Will Delayed Medical Treatment Harm Your Case?
When an accident occurs, and someone is injured, it isn’t always immediately apparent at the scene. Around 20-50 million Americans sustain injuries in car accidents yearly.
According to the Endocrine Society, when a person is involved in an extremely intense, frightening situation such as a car accident, their body immediately begins producing adrenaline to trigger a self-preserving fight-or-flight response.
This response causes the blood vessels to contract to pump blood to major muscle groups, such as the heart and the lungs. The person often experiences a rush of strength and performance, heightened awareness, and a decrease in the body’s ability to feel pain. The effects of adrenaline after a car accident can take hours to wear off. Sometimes you don’t know you are injured.
Other issues can also cause a person to delay medical treatment, such as not having health insurance and being unable to afford the cost of treatment. Many injured parties can deny the seriousness of their injury and decide to tough it out at home. Some people injured in car accidents don’t seek treatment immediately because they’re unsure of how to obtain the treatment they need.
Often, an injured person will seek treatment from their primary care doctor, who may be ill-prepared to treat such injuries and unable to schedule an appointment to see the patient immediately.
To be sure, delaying medical treatment for injuries sustained in a car accident will complicate your claim. Any delay in treatment will generally cause the insurance provider you’re seeking compensation from to question whether the accident was the cause of your injury or will make them doubt whether the injury was as serious as you stated.
However, delayed treatment is better than no treatment. As long as the statute of limitations has not expired on your claim, obtaining a medical diagnosis and treatment of lingering injuries is still important.
Where to Seek the Medical Treatment You Need
As noted, your primary care provider is not usually the best option for obtaining initial treatment after the accident.
However, they may be a good resource for finding a specialist to treat the specific types of injuries you incurred, such as:
- Whiplash is an injury involving the neck’s soft tissues, such as the muscles, ligaments, tendons, and cartilage, caused by a sudden back-and-forth head motion during various types of accidents. Whiplash is most commonly associated with rear-end accidents.
- Soft tissue damage, like muscle strains and sprains, is commonly experienced in the back and other body parts.
- Broken bones, which can occur in any part of the body in a severe collision, are common in areas where the seat belt’s shoulder harness rests, such as the clavicle (collar bone) or the ribs.
- Spinal injuries involve trauma to the vertebrae or discs.
- Head injuries include facial lacerations, eye damage, or even traumatic brain injuries.
While most of these injuries can immediately be evaluated and treated at your nearest hospital emergency room or urgent care facility, follow-up treatments for serious injuries will likely be provided by a medical specialist, such as an orthopedic surgeon, a neurologist, or a neurosurgeon.
If might seek compensation through the personal injury claims process, it is important to choose a physician who is knowledgeable about the injury claim process, willing to communicate with you and your lawyer about your injury, and specializes in injuries like the one you sustained.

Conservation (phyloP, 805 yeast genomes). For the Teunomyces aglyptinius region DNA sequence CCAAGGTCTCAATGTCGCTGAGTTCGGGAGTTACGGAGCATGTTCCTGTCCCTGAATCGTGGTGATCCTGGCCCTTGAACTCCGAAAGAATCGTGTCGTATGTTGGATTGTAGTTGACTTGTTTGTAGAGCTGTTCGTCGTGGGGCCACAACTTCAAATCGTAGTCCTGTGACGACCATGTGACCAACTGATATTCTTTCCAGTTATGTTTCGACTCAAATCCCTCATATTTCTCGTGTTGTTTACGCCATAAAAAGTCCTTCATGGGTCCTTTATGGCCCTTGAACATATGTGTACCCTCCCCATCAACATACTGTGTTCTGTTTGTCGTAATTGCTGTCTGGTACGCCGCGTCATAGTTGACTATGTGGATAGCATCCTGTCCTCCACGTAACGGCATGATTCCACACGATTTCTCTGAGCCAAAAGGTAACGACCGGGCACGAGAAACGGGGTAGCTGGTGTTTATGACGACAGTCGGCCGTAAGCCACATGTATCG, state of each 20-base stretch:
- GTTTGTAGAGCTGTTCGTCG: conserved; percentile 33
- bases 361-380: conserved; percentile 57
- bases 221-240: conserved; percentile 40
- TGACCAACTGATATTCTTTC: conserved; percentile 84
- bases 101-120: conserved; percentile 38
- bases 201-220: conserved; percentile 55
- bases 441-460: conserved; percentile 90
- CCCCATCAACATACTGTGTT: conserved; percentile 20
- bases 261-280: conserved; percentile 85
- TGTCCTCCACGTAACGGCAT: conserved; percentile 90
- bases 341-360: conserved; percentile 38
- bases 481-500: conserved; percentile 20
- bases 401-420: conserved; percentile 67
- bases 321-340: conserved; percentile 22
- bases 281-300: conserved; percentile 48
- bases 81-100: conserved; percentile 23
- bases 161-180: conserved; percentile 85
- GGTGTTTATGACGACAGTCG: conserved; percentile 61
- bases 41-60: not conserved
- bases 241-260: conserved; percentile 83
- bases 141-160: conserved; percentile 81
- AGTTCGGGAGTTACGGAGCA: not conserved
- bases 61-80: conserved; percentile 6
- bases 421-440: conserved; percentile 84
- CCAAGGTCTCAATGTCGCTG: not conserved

Having the Assistance of an Experienced Car Accident Lawyer Can Help Your Delayed Claim
Nearly any type of car accident claim is difficult to prove without the assistance of an experienced car accident lawyer on your side, simply due to the tactics that insurance companies use to devalue claims, the difficulty in knowing the types of evidence needed to prove the claim, how to obtain that evidence, and how to potentially navigate the court process. However, this is even more true if your case involves delayed treatment for an injury.
Your attorney must establish a link between your injury and the accident and answer on your behalf why you didn’t seek treatment earlier. These are usually manageable issues, but they require additional expertise and strategies.
In addition to handling the presentation of your delayed injuries and answering the insurance provider’s questions, your attorney can provide other services. In many cases, they help you find a medical provider who will agree to payment through a medical lien placed on your settlement rather than an upfront payment.
They will value your claim based on your injury’s severity, insurance resources’ availability, and other factors. They will communicate with the insurance provider about your claim and gather the evidence needed to show that the accident was the cause of your injury. They will also ensure that you meet the personal injury statute of limitations to protect your right to seek compensation.
If a car accident injures you, and you have questions about the personal injury claims process, contact a personal injury lawyer to learn more about your options for seeking compensation.
Mr. Finkelstein is the Managing Partner of Finkelstein & Partners, LLP. He has become a noted consumer activist through his representation of injured individuals against corporate wrongdoers and irresponsible parties.
An accomplished litigator, Mr. Finkelstein has represented Plaintiffs in wrongful death and catastrophic personal injury cases. He has successfully handled dozens of multi-million dollar cases.